Interesting elections in other countries


We should not ignore the fact that there are other interesting elections going on in the world. In the UK, attention has been focused on the surprising rise of Jeremy Corbyn as the possible next leader of the Labour Party when party members vote on September 12. Many comparisons have been drawn between him and Bernie Sanders, both being older men who have taken consistent progressive stances all their lives and suddenly find themselves in the spotlight, and shaking up the party establishments that have in the recent past favored bland, center-right, corporate-friendly politicians.

Michael White has a long profile of Corbyn and seems to think that he and Sanders represent a wider trend.

To the amazement of pundits and politicians alike, Corbyn’s campaign took off in July much as Sanders’s own has done for the Democratic nomination. Despite being unfashionable democratic socialists, both men tapped a deep well of resentment against the mainstream political elite by people who feel patronised, neglected and left behind.

Already under assault from rightwing populist insurgencies like the Tea Party and Britain’s anti-European UK Independence Party (Ukip), the elites in the US and UK are reeling. Nor is this phenomenon confined to the narrow realm of these two countries. Seven years into the north Atlantic recessionary trough, with the wider China-centric world increasingly uncertain, the populist revolt is global.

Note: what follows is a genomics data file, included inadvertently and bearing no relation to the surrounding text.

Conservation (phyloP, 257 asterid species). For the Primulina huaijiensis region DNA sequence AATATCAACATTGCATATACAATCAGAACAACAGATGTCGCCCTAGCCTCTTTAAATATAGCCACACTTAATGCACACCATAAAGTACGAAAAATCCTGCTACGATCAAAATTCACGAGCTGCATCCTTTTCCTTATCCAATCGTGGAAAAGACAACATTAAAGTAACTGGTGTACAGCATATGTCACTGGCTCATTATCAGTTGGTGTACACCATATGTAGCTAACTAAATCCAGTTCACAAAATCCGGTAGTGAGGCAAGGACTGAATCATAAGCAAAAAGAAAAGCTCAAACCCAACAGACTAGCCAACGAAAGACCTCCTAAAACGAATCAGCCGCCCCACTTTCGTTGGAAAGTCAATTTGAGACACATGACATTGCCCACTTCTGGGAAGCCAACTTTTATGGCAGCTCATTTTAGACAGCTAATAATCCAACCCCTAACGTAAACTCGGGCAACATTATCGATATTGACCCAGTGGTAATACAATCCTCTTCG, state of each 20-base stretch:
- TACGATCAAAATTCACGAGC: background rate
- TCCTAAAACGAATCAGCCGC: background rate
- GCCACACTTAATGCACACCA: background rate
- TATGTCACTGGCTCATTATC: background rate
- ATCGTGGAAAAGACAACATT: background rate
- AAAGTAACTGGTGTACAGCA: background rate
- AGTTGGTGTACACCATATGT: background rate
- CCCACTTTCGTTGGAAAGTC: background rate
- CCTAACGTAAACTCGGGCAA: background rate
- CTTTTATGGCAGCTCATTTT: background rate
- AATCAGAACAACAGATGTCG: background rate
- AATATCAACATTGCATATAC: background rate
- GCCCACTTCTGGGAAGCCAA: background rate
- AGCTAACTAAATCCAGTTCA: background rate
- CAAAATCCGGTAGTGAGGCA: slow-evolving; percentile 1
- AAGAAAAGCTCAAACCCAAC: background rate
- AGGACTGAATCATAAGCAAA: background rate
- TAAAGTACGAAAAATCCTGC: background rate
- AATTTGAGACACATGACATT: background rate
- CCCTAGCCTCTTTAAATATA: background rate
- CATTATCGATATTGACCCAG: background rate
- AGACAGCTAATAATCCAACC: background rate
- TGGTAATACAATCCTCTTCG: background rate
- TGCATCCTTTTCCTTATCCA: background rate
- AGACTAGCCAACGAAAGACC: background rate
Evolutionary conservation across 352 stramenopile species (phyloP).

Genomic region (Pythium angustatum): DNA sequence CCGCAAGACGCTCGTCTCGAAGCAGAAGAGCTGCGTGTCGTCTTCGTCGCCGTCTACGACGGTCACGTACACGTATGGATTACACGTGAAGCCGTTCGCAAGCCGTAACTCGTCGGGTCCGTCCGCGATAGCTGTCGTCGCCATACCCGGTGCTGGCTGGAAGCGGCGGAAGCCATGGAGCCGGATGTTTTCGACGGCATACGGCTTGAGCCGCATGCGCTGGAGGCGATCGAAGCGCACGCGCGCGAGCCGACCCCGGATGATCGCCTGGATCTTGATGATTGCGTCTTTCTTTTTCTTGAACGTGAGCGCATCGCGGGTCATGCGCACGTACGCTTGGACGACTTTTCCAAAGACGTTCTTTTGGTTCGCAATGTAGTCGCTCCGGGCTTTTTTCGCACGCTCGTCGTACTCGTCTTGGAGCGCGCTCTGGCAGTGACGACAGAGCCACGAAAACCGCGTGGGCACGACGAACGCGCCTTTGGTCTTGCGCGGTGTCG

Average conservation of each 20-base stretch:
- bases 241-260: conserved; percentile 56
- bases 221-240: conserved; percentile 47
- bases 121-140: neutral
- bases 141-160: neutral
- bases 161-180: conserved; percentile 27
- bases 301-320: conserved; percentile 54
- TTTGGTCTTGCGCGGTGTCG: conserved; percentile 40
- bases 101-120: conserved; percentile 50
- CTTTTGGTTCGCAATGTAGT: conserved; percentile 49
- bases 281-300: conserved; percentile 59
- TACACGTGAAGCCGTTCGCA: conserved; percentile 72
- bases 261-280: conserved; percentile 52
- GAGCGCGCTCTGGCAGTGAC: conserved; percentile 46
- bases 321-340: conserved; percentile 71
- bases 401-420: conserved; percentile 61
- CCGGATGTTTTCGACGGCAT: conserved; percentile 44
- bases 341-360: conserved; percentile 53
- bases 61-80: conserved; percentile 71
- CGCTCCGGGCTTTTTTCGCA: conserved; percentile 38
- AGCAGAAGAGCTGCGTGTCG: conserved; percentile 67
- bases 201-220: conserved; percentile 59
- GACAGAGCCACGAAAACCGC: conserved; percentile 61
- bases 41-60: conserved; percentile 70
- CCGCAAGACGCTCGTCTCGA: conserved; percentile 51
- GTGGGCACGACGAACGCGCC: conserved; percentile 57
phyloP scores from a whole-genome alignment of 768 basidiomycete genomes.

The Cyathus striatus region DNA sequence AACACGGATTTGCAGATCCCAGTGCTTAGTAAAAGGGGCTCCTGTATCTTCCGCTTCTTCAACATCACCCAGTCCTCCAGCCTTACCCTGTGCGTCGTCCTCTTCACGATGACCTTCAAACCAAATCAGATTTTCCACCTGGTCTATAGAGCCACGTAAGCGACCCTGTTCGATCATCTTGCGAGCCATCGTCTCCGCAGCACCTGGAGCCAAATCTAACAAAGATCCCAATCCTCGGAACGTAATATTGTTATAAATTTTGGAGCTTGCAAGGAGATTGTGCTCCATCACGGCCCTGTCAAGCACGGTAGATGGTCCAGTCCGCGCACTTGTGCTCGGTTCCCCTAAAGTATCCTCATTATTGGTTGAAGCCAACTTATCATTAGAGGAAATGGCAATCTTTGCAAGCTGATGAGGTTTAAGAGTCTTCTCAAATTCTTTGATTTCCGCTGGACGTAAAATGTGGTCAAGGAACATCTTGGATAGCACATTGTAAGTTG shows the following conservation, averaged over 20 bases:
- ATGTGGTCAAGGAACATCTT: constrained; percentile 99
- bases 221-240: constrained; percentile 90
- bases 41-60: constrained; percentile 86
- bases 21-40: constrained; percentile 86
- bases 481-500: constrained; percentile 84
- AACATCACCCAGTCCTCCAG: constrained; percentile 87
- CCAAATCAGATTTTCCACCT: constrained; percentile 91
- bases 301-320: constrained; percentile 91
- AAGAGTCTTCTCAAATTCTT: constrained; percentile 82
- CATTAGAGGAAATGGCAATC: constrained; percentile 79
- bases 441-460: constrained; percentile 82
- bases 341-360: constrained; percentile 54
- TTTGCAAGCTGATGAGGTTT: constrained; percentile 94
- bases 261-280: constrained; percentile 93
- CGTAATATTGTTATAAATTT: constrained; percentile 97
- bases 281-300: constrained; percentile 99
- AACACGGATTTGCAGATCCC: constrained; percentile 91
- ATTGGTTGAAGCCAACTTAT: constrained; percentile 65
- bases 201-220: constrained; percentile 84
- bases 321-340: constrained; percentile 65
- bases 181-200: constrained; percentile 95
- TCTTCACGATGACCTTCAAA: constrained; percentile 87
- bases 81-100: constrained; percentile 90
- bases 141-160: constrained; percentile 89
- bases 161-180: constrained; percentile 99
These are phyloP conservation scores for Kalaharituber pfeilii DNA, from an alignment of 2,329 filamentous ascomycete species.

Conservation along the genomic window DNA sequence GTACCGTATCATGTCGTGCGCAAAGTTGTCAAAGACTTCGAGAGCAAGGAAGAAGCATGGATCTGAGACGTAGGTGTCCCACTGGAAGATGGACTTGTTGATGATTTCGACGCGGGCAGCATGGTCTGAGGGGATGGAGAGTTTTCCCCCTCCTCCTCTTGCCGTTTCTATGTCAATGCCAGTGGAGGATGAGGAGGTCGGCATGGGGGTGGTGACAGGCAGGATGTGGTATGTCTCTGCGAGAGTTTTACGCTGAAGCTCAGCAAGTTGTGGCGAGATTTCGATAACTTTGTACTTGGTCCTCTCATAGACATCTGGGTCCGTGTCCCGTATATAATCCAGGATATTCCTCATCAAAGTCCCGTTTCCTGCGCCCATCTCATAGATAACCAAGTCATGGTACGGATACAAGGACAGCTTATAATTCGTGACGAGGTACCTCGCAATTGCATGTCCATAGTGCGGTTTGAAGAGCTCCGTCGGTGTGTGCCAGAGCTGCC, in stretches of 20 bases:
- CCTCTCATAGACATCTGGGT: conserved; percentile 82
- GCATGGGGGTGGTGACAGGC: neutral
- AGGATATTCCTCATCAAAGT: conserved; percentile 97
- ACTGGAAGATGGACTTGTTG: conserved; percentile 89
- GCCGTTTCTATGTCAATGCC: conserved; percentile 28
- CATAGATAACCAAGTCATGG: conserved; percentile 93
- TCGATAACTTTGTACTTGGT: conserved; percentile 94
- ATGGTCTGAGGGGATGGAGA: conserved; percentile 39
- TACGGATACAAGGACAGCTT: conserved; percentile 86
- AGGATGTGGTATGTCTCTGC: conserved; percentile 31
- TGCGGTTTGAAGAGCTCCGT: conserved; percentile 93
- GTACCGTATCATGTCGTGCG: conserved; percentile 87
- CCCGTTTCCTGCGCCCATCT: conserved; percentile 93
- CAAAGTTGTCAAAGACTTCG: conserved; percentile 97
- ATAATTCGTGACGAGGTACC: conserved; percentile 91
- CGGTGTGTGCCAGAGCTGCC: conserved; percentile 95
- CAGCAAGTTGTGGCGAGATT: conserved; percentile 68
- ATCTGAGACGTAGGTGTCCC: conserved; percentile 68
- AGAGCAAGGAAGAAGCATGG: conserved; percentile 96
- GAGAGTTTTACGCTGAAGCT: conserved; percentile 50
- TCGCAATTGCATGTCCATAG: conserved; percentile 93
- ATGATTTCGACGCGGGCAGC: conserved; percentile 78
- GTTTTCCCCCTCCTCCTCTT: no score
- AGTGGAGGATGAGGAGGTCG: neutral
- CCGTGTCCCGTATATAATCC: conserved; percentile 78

Enter stage left Jeremy Corbyn, a nice man from a comfortable middle class professional background whose parents met campaigning in support of the Republican side in the Spanish civil war of 1936-39. To call him a populist would not do justice to the fiery rhetorical traditions of that breed. He talks gently, dresses casually (sometimes in open-toed sandals and socks) and sports a beard. He is humorous but not witty, non-confrontational and scornful of personal invective in either direction. He has been around since the 1% he condemns so passionately were only a quarter as rich as they are today.

So, like Senator Sanders, Corbyn is a known quantity to those familiar with him – not many until recently. But he is an authentic figure, saying what he has always said about state ownership of utilities like water, power supply and railways (all privatized by Thatcher’s Conservatives), firmly backing Britain’s socialised National Health Service (so much cheaper and fairer than the US model), in favour of higher wages and higher taxes, in favour of controlling the oligarchical excesses of the super-rich.

Meanwhile, just north of us in Canada, parliamentary elections take place on October 19 and currently polls show the New Democratic Party (the most progressive of the three major parties) with a slight plurality of 35.4%, with the ruling Conservative party second with 29.8% and the Liberal party third with 24.7%. If the election were held today, the NDP would win 135 seats in the 338-seat parliament (35 short of an absolute majority) while the Conservatives would win 121 and the Liberals 81.

In May, the NDP surprised observers with a sweeping victory in the provincial elections in Alberta, a province that had been consistently conservative.

There is one party contesting called the Rhinoceros Party that is running on the following platform.

  • Repeal the law of gravity
  • Promote higher education by building taller schools
  • Count the Thousand Islands to make sure the Americans didn’t steal any
  • Reform the retail lottery scheme by replacing cash prizes with Senate appointments
  • Seat the Queen of Canada in Buckingham, Quebec.